Wednesday, April 20, 2011

Protective Style

Protective styles are one of the best ways to wear your hair if you're chemical free. Simply put, they're styles that keep, shedding, breakage, tangling etc to a minimum---protecting your hairs health. Braids (with your hair or weave), two strand twists, and flat twists are examples of protective styles. Twist/braid outs and fros look nice, but aren't "good" for your hair because the strands are more likely to be damaged/break from the sun, heat, tangles etc. I like to wear protective styles, but they're the most time consuming styles that I've done on myself.

As always I always start with freshly cleaned scalp and hair that's conditioned. With the following style I could've stopped after I did the side twists and wore a fro hawk I love my fro hawks!! They're super easy to do and there's a million and one ways to styling them!

Since I'll be taking a trip soon, VEGAS,  I didn't want to have to fool with my hair too much until it's time to do the style I'll have for the mini vaca. Protective style it was! I didn't have a pattern in mind before I began. This was just a freestyle and totally random. I did 7 two strand flat twists on the side. After parting the hair for the twist I added a small amount of Hawaiian Silky hair cream. It smells SO good and helps repair/condition your hair. I use this product for a few hair styles. The second product I used was the wave moisturizer. This was added to the hair left out from the flat twists. I love using this if I'm doing small two strand twists. It keeps your hair very soft and moisturized--you def feel/see a difference after wards. Oh yea, a little goes a long way when it comes to the wave moisturizer!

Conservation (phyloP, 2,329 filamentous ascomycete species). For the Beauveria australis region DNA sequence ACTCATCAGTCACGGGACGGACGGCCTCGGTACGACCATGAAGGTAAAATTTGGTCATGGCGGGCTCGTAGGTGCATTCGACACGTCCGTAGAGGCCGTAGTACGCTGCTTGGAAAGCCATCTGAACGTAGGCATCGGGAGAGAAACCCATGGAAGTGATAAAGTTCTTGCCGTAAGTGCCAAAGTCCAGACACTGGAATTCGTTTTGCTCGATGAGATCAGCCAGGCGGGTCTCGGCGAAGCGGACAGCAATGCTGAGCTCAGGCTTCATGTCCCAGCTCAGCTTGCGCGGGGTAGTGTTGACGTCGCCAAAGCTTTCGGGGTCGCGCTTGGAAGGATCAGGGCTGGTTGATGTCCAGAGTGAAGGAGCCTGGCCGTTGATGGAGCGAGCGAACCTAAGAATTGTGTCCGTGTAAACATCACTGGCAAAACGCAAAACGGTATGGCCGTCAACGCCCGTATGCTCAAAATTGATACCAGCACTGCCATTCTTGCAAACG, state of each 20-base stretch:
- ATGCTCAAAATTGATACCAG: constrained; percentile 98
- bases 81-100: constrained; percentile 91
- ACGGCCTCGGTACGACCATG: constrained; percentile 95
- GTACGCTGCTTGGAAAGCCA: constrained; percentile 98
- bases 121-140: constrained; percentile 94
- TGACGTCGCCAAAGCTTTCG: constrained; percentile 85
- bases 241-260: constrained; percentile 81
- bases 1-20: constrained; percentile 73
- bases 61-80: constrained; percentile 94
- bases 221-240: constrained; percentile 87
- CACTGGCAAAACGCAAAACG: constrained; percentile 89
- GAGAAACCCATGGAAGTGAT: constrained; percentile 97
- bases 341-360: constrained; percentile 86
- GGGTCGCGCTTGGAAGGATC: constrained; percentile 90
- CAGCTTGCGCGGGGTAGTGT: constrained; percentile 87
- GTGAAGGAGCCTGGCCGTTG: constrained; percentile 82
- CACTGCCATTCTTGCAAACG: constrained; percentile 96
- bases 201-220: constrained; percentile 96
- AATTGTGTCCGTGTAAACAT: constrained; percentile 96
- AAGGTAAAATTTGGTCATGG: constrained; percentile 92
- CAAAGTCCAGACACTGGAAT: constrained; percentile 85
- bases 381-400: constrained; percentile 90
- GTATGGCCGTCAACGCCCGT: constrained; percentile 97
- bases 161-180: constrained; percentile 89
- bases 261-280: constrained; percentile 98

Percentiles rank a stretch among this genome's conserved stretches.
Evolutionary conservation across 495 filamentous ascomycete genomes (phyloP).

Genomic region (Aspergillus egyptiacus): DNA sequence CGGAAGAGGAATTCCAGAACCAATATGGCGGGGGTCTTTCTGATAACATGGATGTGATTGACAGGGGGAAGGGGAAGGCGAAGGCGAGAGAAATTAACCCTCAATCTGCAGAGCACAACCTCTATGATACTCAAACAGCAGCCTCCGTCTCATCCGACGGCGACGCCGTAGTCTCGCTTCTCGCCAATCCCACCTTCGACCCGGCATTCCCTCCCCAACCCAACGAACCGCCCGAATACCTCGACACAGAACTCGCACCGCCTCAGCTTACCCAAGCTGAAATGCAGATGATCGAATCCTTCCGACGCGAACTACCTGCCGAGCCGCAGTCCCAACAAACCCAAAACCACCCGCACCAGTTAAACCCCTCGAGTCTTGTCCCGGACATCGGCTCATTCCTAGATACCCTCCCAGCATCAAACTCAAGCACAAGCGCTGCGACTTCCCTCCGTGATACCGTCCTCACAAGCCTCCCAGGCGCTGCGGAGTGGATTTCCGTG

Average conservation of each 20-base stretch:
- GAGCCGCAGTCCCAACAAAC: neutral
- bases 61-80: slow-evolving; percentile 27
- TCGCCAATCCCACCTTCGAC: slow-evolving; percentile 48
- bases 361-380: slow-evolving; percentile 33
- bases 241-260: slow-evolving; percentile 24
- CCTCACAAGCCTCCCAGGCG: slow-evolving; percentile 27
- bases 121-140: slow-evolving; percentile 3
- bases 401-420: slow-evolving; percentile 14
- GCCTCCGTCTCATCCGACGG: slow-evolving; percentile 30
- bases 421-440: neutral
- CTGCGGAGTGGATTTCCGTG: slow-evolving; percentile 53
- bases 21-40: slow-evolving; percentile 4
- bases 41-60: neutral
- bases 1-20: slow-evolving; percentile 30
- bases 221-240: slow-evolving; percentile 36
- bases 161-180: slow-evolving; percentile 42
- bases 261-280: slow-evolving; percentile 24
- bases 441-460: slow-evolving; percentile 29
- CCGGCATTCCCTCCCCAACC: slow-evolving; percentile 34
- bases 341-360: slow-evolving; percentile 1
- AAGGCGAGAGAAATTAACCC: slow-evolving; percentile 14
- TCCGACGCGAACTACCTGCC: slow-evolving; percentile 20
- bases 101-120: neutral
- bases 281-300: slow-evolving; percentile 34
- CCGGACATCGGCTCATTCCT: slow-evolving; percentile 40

The flat twists are twisted all the way to the end then I wrapped the twist into a mini bantu knot and secured with a small rubber band. Rubber bands always always pull out chunks of my hair no matter how careful I am at putting them in. I used one rubber band for each twist here, BUT I didn't twist the rubber band to get it to stay. I chose the tiniest ones I could find and just slipped it on to the knot--so far so good with this!

I didn't use a comb to part or section my hair. I started at the back toward my neck; grabbed tiny sections, and started twisting working my way up. Small twists were what I had in mind. Usually the longer I'm twisting the bigger the twists start to get  O_o  Not intentional..Smaller twists last longer. This is the end result! If my hair got dry while doing it I just lightly sprayed it with a water bottle to re-wet it. After my whole head was done I used large rollers on random sections, then covered with a satin bonnet for the night. Right before I left for work the next morning I took the rollers out, then finger combed through the curled twists.

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